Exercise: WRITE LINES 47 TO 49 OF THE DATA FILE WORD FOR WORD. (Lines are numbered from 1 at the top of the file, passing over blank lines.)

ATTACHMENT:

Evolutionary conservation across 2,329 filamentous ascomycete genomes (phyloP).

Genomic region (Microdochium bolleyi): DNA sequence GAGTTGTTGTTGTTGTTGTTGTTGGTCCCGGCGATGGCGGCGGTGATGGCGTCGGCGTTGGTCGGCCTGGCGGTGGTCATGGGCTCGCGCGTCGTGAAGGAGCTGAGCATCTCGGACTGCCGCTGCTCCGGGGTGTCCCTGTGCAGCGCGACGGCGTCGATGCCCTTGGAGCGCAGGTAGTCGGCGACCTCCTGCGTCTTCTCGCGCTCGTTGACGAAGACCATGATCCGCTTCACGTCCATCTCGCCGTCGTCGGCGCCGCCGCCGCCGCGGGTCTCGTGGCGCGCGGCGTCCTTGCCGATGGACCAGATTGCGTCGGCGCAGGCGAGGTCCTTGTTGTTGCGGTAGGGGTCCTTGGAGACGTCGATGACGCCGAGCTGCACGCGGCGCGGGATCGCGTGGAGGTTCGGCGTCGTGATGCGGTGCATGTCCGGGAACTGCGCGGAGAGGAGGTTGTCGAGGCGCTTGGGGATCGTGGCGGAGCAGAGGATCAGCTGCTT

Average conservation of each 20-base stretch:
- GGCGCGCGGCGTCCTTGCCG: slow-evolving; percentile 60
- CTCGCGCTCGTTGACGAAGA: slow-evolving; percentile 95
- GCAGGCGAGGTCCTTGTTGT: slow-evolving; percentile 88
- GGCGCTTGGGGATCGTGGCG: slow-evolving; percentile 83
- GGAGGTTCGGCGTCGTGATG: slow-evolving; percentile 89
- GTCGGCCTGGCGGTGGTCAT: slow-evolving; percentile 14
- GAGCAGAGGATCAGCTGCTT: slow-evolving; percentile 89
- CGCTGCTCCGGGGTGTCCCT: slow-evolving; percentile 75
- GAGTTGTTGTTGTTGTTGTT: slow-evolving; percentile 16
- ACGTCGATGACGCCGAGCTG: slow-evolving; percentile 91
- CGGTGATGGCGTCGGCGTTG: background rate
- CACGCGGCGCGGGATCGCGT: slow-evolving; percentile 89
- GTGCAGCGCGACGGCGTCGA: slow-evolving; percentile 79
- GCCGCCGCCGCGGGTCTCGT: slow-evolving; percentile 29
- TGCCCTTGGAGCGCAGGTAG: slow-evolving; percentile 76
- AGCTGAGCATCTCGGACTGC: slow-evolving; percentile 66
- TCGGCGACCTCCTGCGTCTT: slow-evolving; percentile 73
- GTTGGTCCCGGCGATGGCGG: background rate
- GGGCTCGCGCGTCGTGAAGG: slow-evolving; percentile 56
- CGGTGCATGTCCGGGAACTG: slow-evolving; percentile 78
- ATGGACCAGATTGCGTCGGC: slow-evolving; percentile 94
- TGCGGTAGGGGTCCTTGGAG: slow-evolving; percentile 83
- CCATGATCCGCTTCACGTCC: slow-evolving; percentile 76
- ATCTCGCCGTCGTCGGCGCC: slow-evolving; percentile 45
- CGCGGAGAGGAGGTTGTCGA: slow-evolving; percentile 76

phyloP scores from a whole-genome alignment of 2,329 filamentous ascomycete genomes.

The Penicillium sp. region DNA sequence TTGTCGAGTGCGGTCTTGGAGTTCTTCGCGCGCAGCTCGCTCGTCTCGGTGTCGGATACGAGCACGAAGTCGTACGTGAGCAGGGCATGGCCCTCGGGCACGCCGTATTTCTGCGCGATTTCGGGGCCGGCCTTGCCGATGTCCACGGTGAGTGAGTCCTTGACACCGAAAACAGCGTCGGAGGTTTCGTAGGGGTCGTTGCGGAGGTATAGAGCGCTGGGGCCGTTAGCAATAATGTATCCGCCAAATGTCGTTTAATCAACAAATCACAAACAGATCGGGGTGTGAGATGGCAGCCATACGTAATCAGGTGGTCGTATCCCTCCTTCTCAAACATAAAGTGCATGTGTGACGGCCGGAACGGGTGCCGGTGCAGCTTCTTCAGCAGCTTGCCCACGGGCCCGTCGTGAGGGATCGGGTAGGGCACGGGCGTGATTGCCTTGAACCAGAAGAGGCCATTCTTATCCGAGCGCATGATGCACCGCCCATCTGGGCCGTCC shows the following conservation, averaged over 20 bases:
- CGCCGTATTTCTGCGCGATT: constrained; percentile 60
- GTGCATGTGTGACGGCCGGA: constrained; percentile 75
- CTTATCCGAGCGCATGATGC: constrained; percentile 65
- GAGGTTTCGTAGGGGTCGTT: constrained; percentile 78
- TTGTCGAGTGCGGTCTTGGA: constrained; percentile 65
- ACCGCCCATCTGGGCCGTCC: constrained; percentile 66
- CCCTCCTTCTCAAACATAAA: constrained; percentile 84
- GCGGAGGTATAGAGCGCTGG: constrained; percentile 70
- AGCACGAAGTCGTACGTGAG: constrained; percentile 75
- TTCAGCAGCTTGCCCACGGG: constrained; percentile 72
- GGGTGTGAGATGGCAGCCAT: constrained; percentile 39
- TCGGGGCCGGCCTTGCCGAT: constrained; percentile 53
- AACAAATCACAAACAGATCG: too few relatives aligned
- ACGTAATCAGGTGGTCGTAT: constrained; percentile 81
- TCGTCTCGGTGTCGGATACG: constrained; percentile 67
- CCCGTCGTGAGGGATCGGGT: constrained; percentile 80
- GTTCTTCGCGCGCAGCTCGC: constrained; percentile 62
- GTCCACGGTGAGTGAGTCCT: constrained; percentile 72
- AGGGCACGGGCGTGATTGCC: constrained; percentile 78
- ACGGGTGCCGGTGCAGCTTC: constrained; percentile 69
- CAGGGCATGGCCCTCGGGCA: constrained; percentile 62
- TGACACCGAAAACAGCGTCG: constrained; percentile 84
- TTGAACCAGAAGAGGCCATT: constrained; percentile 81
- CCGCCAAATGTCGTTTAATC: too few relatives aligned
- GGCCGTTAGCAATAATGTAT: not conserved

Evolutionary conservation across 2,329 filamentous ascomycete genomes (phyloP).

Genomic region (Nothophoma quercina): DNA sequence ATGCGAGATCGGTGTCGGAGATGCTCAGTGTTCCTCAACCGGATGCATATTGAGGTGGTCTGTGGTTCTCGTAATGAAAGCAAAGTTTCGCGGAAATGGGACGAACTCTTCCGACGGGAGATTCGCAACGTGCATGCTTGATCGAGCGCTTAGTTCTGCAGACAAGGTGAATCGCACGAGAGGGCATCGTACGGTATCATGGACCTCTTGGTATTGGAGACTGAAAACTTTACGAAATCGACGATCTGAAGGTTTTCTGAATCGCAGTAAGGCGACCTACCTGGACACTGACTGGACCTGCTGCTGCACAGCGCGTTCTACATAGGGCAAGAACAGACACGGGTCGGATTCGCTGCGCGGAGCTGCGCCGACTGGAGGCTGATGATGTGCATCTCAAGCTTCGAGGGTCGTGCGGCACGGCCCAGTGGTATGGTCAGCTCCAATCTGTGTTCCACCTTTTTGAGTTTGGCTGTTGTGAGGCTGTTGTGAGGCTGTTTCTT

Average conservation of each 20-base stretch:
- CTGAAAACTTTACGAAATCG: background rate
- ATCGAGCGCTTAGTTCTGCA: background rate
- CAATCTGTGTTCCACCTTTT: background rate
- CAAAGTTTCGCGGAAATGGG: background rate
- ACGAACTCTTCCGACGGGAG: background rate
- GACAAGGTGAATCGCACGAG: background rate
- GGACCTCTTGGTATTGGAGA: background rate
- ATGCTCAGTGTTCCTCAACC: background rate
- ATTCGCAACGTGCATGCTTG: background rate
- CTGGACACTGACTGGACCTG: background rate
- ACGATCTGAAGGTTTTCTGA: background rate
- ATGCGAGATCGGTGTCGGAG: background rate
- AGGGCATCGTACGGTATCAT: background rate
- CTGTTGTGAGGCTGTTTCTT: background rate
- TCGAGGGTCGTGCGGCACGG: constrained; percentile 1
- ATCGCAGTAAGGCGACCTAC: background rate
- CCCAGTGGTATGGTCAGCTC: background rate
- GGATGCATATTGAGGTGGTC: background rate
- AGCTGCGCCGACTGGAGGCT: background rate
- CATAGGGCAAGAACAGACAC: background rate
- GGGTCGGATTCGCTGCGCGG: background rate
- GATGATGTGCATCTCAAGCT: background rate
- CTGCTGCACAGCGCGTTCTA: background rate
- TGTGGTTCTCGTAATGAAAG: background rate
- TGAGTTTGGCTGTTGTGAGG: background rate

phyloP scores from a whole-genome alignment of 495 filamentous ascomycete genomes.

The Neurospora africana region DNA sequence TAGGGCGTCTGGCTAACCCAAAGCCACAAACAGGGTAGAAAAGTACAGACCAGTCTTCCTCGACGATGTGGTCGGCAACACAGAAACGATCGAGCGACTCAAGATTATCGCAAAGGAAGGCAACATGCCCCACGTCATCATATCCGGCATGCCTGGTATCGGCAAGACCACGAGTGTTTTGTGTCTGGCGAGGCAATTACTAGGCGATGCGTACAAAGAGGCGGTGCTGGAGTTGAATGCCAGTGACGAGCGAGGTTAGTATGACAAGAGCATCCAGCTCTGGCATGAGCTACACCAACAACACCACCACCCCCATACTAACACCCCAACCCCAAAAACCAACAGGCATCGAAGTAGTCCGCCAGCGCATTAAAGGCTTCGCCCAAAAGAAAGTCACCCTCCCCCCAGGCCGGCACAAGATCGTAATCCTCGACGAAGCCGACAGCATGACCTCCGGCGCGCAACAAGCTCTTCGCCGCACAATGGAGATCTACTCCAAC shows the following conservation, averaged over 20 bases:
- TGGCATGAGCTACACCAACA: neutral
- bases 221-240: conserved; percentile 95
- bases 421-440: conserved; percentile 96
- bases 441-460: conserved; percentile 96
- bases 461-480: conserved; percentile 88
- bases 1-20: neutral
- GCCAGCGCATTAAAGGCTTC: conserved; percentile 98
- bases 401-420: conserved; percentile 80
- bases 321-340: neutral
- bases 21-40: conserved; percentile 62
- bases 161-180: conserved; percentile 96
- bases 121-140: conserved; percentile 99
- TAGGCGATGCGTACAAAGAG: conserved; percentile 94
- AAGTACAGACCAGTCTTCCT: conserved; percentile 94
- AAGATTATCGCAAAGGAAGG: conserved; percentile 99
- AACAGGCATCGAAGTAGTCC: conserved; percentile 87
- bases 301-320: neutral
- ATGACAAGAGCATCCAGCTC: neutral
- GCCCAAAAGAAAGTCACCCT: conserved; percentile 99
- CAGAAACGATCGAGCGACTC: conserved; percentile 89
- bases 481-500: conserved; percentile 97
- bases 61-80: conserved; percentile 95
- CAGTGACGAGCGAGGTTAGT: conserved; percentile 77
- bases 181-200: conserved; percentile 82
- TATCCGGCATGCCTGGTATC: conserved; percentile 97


- GTTCTTCGCGCGCAGCTCGC: constrained; percentile 62
- GTCCACGGTGAGTGAGTCCT: constrained; percentile 72
- AGGGCACGGGCGTGATTGCC: constrained; percentile 78